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Richard Wagner: Lohengrin
11 Apr 2007

WAGNER: Lohengrin

With a label such as Gala, a purveyor of live recordings of various provenance, some adjustment to compromised sound quality can be expected.

Richard Wagner: Lohengrin

Keikki Siukola; Evelyn Brunner; Ekkehard Wlaschihia; Nadine Denize; Byung Woon Kang; Pierre Le Hemonet; Lucien Mertz; Jens Kiertzner; François Richert; Merih Kazbek; Choeur de l’Opera du Rhin; Orchestre Symphonique du Rhin-Mulhouse; Theodor Guschlbauer (cond.)
Live recording: Mulhouse, October 26, 1985

Gala 623 [3CDs]

$16.99  Click to buy

Often enough, that means listening past audience or stage noise captured by poorly directed in-house mics, or distant sound from disintegrating tapes. In the case of this 1985 Lohengrin from Mulhouse, a different accommodation must be made. The sound level has been set painfully high. Listeners can turn down the volume, but that dulls the acoustic. Your reviewer made the adjustment best suited to his hearing, and gladly, because the performance is quite exciting.

The cast list doesn’t boast starry names, but the voices are all suited to their roles. Heikki Siukola gets the lengthiest section of Andrew Palmer’s well-written notes, describing a varied and interesting career. His strong yet sweet voice encompasses the role’s demands, although in a highlight such as “In Fernem land,” some might miss a touch of individuality in expression. Evelyn Brunner’s effective Elsa also lacks that quality, and once or twice one questions if it is the drama or the musical line that is stretching her voice.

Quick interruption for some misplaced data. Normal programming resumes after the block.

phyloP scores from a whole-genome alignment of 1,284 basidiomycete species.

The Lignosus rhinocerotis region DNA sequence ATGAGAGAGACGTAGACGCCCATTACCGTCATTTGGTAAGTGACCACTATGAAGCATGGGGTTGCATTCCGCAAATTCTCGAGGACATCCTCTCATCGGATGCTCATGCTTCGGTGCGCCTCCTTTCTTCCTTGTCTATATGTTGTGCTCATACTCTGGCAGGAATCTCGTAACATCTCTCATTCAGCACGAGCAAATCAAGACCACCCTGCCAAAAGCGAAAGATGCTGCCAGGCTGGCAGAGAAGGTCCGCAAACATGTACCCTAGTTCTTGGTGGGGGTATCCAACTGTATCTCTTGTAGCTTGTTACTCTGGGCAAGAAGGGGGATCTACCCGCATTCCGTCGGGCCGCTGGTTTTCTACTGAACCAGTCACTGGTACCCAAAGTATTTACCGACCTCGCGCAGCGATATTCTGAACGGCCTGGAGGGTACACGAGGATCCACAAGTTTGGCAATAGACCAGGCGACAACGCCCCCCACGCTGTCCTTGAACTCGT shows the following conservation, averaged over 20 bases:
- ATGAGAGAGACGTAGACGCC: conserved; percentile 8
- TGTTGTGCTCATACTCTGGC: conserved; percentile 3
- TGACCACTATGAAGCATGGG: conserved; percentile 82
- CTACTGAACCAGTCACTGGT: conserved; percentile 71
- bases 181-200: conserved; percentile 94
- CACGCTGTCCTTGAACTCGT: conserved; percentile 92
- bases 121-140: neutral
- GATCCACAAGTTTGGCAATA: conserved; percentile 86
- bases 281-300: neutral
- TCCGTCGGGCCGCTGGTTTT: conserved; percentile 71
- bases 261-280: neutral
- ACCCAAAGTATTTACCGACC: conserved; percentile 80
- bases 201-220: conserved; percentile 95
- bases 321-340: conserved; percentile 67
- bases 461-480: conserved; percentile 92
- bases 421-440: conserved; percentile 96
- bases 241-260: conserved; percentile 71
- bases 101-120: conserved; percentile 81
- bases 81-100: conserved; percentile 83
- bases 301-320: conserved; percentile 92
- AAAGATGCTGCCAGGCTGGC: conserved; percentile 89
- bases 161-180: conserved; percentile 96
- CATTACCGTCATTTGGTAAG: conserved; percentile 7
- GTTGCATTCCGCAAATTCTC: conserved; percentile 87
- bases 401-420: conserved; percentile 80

As is so often the case, the Ortrud and Telramund steal the show. Nadine Denize, based on this recording, had a large voice, with a secure and potent top. From her very first utterances, Ortrud’s malevolent strength comes through. Ekkehard Wlaschihia matches Denize for intensity.

The Rhin-Mulhouse orchestra is led by Theodor Guschbauer, who does not dilly-dally. This is a Lohengrin that pushes forward with tragic momentum. Gala did well to choose this performance for release, but in their zeal to fill up the third CD with more music, they have broken up the last two acts at awkward places.

The further selections are from a 1977 Bayrischen Staatsoper Don Carlos, with a much more renowned cast than the Wagner. Ruggero Raimondi sings Filippo, Raina Kabaivanska is his wife, Franco Tagliavini, his son Carlos, and Renato Bruson sings as Carlos’s friend Posa. Nadine Denize is the connection to the Wagner; all the selections, about 40 minutes worth, feature her. Denize’s Eboli is as powerful as her Ortrud, though unsurprisingly her large instrument feels just a bit unwieldy in the “Veil song.”

Unfortunately, conductor Francesco Molinari-Pradelli’s leaden pulse and dull rhythms makes this performance much less than its cast promises. Buy the set for the dynamic, urgent Lohengrin, but be careful with the volume.

Chris Mullins

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